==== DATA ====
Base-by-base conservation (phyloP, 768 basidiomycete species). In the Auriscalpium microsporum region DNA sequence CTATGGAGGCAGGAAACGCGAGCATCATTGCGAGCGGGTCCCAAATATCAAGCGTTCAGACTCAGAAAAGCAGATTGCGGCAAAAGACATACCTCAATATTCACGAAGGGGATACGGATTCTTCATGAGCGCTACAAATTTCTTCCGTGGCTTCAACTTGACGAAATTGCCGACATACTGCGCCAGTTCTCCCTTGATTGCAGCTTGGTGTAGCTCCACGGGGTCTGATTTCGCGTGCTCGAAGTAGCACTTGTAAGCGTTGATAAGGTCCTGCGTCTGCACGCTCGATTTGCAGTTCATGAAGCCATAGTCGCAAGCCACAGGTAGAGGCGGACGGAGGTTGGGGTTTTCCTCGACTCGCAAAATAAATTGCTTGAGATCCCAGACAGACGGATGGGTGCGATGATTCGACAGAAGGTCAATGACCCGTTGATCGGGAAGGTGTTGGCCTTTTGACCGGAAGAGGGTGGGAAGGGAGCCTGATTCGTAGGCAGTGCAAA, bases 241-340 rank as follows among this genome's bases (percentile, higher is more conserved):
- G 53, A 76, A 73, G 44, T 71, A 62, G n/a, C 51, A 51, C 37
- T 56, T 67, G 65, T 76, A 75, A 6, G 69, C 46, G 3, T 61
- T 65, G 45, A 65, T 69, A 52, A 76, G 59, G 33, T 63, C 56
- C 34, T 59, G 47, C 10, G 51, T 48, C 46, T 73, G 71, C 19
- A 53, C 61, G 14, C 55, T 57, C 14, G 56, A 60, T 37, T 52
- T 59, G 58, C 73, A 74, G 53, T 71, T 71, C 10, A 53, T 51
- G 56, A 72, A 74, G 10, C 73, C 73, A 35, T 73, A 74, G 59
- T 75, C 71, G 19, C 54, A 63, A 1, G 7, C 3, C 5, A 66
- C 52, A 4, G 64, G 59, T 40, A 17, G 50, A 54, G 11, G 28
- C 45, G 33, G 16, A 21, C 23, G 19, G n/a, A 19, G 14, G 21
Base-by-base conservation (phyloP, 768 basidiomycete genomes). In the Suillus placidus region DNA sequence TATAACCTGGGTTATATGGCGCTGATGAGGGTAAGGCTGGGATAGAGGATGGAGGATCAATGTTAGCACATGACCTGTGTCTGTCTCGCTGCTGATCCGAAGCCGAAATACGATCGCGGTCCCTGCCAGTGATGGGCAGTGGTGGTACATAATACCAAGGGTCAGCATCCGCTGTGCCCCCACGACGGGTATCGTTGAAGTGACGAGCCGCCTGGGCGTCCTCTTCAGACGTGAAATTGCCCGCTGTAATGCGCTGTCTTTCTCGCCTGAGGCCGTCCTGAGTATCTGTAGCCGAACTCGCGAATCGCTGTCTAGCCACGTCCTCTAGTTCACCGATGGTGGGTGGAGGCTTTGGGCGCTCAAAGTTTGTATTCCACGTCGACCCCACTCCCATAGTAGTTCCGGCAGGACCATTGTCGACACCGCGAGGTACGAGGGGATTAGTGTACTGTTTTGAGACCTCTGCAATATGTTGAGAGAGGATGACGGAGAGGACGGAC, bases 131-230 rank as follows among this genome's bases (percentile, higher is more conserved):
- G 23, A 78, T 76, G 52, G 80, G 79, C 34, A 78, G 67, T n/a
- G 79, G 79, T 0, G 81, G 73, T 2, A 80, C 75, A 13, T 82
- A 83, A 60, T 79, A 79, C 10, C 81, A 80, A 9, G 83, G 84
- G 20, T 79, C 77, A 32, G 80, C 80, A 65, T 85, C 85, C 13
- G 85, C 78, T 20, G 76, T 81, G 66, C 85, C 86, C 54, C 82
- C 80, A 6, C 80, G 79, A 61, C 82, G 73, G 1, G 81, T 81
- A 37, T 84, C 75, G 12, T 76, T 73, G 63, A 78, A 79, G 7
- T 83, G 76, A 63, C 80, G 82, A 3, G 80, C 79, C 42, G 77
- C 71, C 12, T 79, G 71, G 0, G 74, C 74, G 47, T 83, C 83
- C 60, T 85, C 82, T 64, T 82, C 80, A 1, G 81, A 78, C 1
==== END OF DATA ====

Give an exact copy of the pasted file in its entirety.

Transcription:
Base-by-base conservation (phyloP, 768 basidiomycete species). In the Auriscalpium microsporum region DNA sequence CTATGGAGGCAGGAAACGCGAGCATCATTGCGAGCGGGTCCCAAATATCAAGCGTTCAGACTCAGAAAAGCAGATTGCGGCAAAAGACATACCTCAATATTCACGAAGGGGATACGGATTCTTCATGAGCGCTACAAATTTCTTCCGTGGCTTCAACTTGACGAAATTGCCGACATACTGCGCCAGTTCTCCCTTGATTGCAGCTTGGTGTAGCTCCACGGGGTCTGATTTCGCGTGCTCGAAGTAGCACTTGTAAGCGTTGATAAGGTCCTGCGTCTGCACGCTCGATTTGCAGTTCATGAAGCCATAGTCGCAAGCCACAGGTAGAGGCGGACGGAGGTTGGGGTTTTCCTCGACTCGCAAAATAAATTGCTTGAGATCCCAGACAGACGGATGGGTGCGATGATTCGACAGAAGGTCAATGACCCGTTGATCGGGAAGGTGTTGGCCTTTTGACCGGAAGAGGGTGGGAAGGGAGCCTGATTCGTAGGCAGTGCAAA, bases 241-340 rank as follows among this genome's bases (percentile, higher is more conserved):
- G 53, A 76, A 73, G 44, T 71, A 62, G n/a, C 51, A 51, C 37
- T 56, T 67, G 65, T 76, A 75, A 6, G 69, C 46, G 3, T 61
- T 65, G 45, A 65, T 69, A 52, A 76, G 59, G 33, T 63, C 56
- C 34, T 59, G 47, C 10, G 51, T 48, C 46, T 73, G 71, C 19
- A 53, C 61, G 14, C 55, T 57, C 14, G 56, A 60, T 37, T 52
- T 59, G 58, C 73, A 74, G 53, T 71, T 71, C 10, A 53, T 51
- G 56, A 72, A 74, G 10, C 73, C 73, A 35, T 73, A 74, G 59
- T 75, C 71, G 19, C 54, A 63, A 1, G 7, C 3, C 5, A 66
- C 52, A 4, G 64, G 59, T 40, A 17, G 50, A 54, G 11, G 28
- C 45, G 33, G 16, A 21, C 23, G 19, G n/a, A 19, G 14, G 21
Base-by-base conservation (phyloP, 768 basidiomycete genomes). In the Suillus placidus region DNA sequence TATAACCTGGGTTATATGGCGCTGATGAGGGTAAGGCTGGGATAGAGGATGGAGGATCAATGTTAGCACATGACCTGTGTCTGTCTCGCTGCTGATCCGAAGCCGAAATACGATCGCGGTCCCTGCCAGTGATGGGCAGTGGTGGTACATAATACCAAGGGTCAGCATCCGCTGTGCCCCCACGACGGGTATCGTTGAAGTGACGAGCCGCCTGGGCGTCCTCTTCAGACGTGAAATTGCCCGCTGTAATGCGCTGTCTTTCTCGCCTGAGGCCGTCCTGAGTATCTGTAGCCGAACTCGCGAATCGCTGTCTAGCCACGTCCTCTAGTTCACCGATGGTGGGTGGAGGCTTTGGGCGCTCAAAGTTTGTATTCCACGTCGACCCCACTCCCATAGTAGTTCCGGCAGGACCATTGTCGACACCGCGAGGTACGAGGGGATTAGTGTACTGTTTTGAGACCTCTGCAATATGTTGAGAGAGGATGACGGAGAGGACGGAC, bases 131-230 rank as follows among this genome's bases (percentile, higher is more conserved):
- G 23, A 78, T 76, G 52, G 80, G 79, C 34, A 78, G 67, T n/a
- G 79, G 79, T 0, G 81, G 73, T 2, A 80, C 75, A 13, T 82
- A 83, A 60, T 79, A 79, C 10, C 81, A 80, A 9, G 83, G 84
- G 20, T 79, C 77, A 32, G 80, C 80, A 65, T 85, C 85, C 13
- G 85, C 78, T 20, G 76, T 81, G 66, C 85, C 86, C 54, C 82
- C 80, A 6, C 80, G 79, A 61, C 82, G 73, G 1, G 81, T 81
- A 37, T 84, C 75, G 12, T 76, T 73, G 63, A 78, A 79, G 7
- T 83, G 76, A 63, C 80, G 82, A 3, G 80, C 79, C 42, G 77
- C 71, C 12, T 79, G 71, G 0, G 74, C 74, G 47, T 83, C 83
- C 60, T 85, C 82, T 64, T 82, C 80, A 1, G 81, A 78, C 1